A particular type of gut microbiota-reactive immune cells, called IgA-producing B-cells, travels to the brain of multiple sclerosis (MS) patients during relapses, where they produce anti-inflammatory molecules, a study shows.
The underlying mechanisms of this event and these cells’ role in MS remain largely unclear, but these findings suggest that specific gut immune cells may help resolve disease relapses in MS. They also expand on the diverse subsets of immune cells that scientists say are likely involved in the disease, either by promoting or suppressing MS-associated processes.
The data also add to existing evidence supporting a link between gut microbiota and inflammatory responses in MS, and “opens up a whole new line of research,” Anne-Katrin Pröbstel, MD, the study’s first author and a former postdoctoral researcher at University of California-San Francisco (UCSF), said in a UCSF press release.
Of note, gut microbiota — a vast community of friendly bacteria, fungi, and viruses that colonize the gastrointestinal tract — helps to maintain a balanced gut function, protect against disease-causing organisms, and influence the host’s immune system and inflammatory responses.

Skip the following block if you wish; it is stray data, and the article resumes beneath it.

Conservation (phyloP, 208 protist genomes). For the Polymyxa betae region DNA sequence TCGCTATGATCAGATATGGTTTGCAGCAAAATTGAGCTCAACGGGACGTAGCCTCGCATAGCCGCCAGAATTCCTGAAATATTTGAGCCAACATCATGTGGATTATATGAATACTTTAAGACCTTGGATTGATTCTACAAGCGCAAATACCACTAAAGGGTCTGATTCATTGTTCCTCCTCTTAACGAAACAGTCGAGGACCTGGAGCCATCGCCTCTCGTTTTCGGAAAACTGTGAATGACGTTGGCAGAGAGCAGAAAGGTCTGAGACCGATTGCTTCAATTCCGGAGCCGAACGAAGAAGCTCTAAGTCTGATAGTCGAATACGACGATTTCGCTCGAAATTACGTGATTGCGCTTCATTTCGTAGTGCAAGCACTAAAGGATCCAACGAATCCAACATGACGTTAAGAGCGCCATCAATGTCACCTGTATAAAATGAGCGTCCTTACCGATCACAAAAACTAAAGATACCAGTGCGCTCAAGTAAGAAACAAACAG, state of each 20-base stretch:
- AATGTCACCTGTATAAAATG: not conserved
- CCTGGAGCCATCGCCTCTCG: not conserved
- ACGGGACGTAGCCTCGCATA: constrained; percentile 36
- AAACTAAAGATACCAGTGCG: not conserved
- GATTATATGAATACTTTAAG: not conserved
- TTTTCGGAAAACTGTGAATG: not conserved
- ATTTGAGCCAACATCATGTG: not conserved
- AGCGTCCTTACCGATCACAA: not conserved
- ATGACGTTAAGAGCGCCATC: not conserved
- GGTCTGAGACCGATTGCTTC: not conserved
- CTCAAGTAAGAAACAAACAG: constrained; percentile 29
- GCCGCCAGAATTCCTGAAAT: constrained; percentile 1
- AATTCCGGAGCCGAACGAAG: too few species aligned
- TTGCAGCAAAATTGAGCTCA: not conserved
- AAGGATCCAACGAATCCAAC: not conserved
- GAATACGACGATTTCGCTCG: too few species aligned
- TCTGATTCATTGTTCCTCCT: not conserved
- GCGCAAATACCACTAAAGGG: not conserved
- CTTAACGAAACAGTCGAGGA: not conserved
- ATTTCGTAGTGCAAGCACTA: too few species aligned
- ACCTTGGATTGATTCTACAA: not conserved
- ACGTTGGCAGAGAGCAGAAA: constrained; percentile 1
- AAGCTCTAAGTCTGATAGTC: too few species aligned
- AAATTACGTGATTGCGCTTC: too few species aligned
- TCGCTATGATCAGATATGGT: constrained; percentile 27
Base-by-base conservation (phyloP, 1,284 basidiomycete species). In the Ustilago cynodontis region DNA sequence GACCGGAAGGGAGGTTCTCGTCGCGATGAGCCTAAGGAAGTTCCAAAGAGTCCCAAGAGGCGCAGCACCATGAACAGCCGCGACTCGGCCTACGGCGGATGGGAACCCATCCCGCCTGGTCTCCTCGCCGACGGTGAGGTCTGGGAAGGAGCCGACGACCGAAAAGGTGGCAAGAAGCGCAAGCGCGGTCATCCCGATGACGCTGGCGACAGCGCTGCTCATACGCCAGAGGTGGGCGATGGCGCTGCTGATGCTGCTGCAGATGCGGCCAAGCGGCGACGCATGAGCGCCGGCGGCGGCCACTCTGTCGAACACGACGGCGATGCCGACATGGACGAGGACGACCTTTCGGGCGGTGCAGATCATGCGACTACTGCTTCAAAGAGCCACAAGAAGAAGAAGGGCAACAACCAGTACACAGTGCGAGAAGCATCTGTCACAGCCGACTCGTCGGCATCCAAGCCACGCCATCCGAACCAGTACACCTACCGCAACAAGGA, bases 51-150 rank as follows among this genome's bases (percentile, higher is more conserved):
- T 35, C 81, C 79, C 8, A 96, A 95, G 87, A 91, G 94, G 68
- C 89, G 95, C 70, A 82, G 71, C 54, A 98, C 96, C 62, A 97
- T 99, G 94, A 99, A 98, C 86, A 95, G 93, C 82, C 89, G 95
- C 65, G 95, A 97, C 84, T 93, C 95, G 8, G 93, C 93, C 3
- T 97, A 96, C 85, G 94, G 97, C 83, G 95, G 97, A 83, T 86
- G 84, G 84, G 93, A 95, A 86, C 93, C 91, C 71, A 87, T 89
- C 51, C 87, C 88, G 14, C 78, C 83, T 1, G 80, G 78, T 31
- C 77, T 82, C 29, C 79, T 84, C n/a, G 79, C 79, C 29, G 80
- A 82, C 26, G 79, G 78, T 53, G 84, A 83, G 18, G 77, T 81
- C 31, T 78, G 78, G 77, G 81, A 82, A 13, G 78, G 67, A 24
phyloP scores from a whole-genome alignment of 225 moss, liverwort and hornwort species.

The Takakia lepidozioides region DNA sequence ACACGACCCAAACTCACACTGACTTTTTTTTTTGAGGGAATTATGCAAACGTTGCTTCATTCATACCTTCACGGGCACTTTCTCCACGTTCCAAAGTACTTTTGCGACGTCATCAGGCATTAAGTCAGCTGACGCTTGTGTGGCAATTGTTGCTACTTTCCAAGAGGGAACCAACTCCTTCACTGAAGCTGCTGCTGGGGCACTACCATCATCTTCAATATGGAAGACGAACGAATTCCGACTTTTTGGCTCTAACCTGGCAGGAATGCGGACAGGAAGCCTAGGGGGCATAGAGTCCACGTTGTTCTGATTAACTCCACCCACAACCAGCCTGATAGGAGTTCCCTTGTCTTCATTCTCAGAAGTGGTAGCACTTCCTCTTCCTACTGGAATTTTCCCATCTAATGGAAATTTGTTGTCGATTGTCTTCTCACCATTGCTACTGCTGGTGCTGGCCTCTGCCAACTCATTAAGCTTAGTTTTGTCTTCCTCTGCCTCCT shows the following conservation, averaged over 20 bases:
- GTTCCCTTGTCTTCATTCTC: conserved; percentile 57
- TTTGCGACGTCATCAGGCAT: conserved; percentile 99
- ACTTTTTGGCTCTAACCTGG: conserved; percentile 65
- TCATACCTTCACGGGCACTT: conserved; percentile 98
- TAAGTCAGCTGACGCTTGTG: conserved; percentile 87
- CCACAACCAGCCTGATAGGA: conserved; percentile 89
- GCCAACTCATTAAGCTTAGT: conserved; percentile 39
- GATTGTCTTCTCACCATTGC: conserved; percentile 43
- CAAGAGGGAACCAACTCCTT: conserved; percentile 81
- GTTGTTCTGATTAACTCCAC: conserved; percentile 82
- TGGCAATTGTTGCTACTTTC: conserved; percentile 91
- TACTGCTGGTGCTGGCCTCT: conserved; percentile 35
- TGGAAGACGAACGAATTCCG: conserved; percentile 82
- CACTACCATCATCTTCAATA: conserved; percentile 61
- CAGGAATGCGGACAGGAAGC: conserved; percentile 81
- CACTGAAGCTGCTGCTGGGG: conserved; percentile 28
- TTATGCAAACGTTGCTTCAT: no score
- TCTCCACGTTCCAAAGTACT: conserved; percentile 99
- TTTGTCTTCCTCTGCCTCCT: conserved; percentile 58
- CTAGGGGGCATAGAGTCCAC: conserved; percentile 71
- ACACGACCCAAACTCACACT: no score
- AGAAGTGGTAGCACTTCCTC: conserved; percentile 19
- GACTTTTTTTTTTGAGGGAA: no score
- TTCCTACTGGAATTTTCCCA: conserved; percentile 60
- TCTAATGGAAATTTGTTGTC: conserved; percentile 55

The study, “Gut microbiota–specific IgA+ B cells traffic to the CNS in active multiple sclerosis,” was published in the journal Science Immunology.
A type of immune cell, B-cells produce specific immunoglobulins (Ig), or antibodies — molecules that bind to invasive microorganisms, helping to kill them.
B-cells that produce IgG, a type of antibody, are known to drive the abnormal immune attacks against myelin — the protective sheath that covers nerve fibers — and the neuroinflammation that leads to MS-associated neuronal death in the central nervous system (CNS), comprising the brain and spinal cord.
While MS treatments promoting mild B-cell depletion reduce inflammation in MS patients, those leading to a profound depletion of these cells result in disease exacerbation.
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